Patient-Reported Outcomes in Patients with Varying Clinical Disease Activity of Relapsing-Remitting Multiple Sclerosis in the DECIDE Study

Thursday, June 2, 2016
Exhibit Hall
Wanda Castro-Borrero, MD , Biogen, Cambridge, MA
Mariko Kita, MD , Virginia Mason Multiple Sclerosis Center, Seattle, WA
Eva Havrdova, MD, PhD , Department of Neurology, First Faculty of Medicine, Charles University in Prague, Prague, Czech Republic
Bhupendra Khatri, MD , The Regional MS Center, Center for Neurological Disorders, Wheaton Franciscan Health Care, Milwaukee, WI
Keith R Edwards, MD , Multiple Sclerosis Center of Northeastern New York, Latham, NY
Bruce AC Cree, MD, PhD , University of California San Francisco, San Francisco, CA
Shulian Shang, PhD , Biogen, Cambridge, MA
Glenn Phillips, PhD , Biogen, Cambridge, MA
Ying Liu, PhD , Biogen, Cambridge, MA

Background: Relapses and disability progression (based on the Expanded Disability Status Scale [EDSS]) are typical relapsing-remitting MS (RRMS) clinical trial assessments. Relapses in RRMS patients can, but do not always, lead to confirmed disability progression (CDP). Patient-reported outcomes (PROs), such as the 29-item Multiple Sclerosis Impact Scale (MSIS-29) and the EQ-5D, are important for assessing the impact of MS on patient functioning and daily activities. PROs may provide information on the impact of RRMS beyond the tools typically used by physicians.

Objectives:  To evaluate PROs in RRMS patients grouped according to clinical disease activity based on CDP in the absence or presence of prior relapse in DECIDE.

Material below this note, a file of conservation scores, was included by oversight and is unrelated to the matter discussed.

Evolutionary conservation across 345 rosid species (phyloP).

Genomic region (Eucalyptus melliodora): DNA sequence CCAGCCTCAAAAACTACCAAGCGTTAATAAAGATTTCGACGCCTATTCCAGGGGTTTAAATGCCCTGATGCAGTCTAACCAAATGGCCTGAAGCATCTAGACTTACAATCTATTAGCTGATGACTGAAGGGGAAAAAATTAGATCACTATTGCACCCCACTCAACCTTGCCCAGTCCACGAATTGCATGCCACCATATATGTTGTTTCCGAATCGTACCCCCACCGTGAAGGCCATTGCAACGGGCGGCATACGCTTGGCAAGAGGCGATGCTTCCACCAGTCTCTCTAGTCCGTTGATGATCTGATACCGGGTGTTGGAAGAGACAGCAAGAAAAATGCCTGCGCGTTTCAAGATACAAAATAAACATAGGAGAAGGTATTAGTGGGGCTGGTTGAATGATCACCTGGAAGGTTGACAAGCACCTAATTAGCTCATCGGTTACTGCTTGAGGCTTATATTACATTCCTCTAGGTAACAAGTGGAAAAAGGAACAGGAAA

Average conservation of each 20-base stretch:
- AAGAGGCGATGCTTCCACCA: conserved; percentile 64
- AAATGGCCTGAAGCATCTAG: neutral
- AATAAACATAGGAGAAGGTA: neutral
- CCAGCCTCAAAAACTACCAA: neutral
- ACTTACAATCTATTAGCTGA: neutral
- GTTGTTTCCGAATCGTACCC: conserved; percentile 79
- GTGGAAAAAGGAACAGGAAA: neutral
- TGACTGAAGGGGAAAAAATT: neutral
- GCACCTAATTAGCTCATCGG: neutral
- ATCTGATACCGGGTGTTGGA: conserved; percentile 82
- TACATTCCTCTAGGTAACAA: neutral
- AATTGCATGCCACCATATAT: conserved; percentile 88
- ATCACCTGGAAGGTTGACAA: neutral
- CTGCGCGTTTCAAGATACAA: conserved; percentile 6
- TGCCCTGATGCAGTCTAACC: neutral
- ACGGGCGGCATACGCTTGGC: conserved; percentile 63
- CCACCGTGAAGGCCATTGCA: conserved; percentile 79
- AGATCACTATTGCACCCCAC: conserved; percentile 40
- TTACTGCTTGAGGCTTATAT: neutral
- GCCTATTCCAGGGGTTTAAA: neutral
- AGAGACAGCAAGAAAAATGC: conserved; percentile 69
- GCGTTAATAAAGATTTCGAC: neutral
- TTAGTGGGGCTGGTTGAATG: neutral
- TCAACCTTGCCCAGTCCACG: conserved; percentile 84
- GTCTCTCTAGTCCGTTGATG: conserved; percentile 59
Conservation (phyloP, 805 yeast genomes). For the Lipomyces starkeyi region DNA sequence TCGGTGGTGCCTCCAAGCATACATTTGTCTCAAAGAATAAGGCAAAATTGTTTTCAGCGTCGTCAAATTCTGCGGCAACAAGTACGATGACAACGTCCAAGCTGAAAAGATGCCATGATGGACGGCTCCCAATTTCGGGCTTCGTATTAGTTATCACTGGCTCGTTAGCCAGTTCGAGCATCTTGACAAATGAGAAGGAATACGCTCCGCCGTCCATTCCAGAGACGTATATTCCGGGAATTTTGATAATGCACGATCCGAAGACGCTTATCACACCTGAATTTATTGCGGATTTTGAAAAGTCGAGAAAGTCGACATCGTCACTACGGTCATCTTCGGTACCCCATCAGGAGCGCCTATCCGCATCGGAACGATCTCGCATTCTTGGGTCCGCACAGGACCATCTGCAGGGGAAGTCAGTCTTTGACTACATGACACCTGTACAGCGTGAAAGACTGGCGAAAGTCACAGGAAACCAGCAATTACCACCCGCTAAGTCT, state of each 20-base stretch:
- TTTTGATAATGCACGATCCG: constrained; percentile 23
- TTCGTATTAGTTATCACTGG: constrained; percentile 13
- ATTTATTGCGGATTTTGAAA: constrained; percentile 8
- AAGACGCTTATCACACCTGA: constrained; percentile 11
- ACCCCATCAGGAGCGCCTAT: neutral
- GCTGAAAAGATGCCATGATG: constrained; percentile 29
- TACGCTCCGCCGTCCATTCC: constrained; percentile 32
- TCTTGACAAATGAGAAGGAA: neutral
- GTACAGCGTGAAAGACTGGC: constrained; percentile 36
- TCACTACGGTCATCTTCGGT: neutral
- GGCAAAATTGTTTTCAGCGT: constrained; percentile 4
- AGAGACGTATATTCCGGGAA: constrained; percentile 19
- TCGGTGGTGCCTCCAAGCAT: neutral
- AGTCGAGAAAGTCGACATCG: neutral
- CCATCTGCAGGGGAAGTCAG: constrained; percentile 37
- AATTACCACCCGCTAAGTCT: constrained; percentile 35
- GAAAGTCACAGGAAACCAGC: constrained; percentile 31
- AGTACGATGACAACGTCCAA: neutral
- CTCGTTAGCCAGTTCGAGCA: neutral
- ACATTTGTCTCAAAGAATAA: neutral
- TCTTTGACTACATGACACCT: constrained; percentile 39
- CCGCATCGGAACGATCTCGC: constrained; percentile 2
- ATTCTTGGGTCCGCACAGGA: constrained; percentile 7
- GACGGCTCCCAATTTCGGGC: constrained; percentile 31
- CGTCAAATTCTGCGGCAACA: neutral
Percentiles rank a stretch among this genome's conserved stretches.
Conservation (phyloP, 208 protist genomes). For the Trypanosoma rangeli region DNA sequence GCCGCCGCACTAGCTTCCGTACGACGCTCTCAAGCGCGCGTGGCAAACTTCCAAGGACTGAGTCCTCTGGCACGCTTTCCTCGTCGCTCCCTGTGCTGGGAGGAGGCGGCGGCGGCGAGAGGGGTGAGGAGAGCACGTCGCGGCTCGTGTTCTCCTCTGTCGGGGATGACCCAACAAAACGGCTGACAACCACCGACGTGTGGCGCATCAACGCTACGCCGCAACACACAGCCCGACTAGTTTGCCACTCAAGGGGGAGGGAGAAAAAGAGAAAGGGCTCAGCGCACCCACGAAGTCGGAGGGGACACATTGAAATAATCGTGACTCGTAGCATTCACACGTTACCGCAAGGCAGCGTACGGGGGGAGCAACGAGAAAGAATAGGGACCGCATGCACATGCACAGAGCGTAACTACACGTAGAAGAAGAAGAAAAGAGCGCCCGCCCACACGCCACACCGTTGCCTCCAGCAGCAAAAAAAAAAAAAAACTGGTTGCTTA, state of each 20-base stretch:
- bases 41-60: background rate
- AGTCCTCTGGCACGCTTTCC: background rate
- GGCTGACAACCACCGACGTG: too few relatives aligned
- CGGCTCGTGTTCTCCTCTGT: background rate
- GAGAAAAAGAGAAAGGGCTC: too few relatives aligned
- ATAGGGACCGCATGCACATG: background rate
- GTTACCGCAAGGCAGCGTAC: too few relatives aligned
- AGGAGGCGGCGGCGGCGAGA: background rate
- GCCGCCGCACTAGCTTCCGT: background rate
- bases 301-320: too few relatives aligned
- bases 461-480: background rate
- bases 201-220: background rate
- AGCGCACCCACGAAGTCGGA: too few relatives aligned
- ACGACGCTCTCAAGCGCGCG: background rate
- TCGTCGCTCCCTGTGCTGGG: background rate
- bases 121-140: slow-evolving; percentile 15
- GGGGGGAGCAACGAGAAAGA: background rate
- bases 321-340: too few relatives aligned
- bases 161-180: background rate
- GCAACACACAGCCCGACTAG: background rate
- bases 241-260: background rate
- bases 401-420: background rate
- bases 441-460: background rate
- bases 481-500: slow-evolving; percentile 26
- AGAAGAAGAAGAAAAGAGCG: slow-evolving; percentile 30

Methods:  DECIDE was a randomized, double-blind, active-controlled study of daclizumab high-yield process (DAC HYP) 150mg subcutaneous every 4 wks vs interferon (IFN) beta-1a 30mcg intramuscular (IM) once weekly in RRMS. Patients were divided into 4 groups with increasing level of clinical disease activity: no relapses or CDP, relapses without CDP, CDP without prior relapses, and CDP with prior relapses (defined as onset of 24-wk CDP [≥1.0- or ≥1.5-point increase in EDSS score from baseline EDSS score ≥1.0 or 0.0, respectively, confirmed after 24 wks] within 90 days following a relapse). Mean change from baseline in MSIS-29 physical subscale (PHYS) score at Wk 96 was evaluated post hoc. Negative changes indicate improvement. MSIS-29 PSYCH and EQ-5D were also assessed.

Results:  At Wk 96, mean change in MSIS-29 PHYS for combined treatment groups was: −1.4 in patients with no relapses or CDP (n=1112); 1.3 in patients with relapses without CDP (n=528); 4.8 in patients with CDP without prior relapses (n=106); and 9.3 in patients with CDP with prior relapses (n=72). DAC HYP-treated patients generally reported numerically greater improvement or less worsening in MSIS-29 PHYS score vs IM IFN beta-1a-treated patients across disease activity subgroups, with greatest worsening in patients with CDP with prior relapses in both treatment groups. Similar patterns were observed with the other PRO measures.

Conclusions:  These findings were consistent with DECIDE clinical outcomes. PRO outcomes worsened as severity of clinical disease activity increased and DAC HYP showed greater improvement/less worsening in PROs across most clinical disease activity groups vs IM IFN beta-1a. PROs provided information on functional changes beyond that shown by clinical outcomes.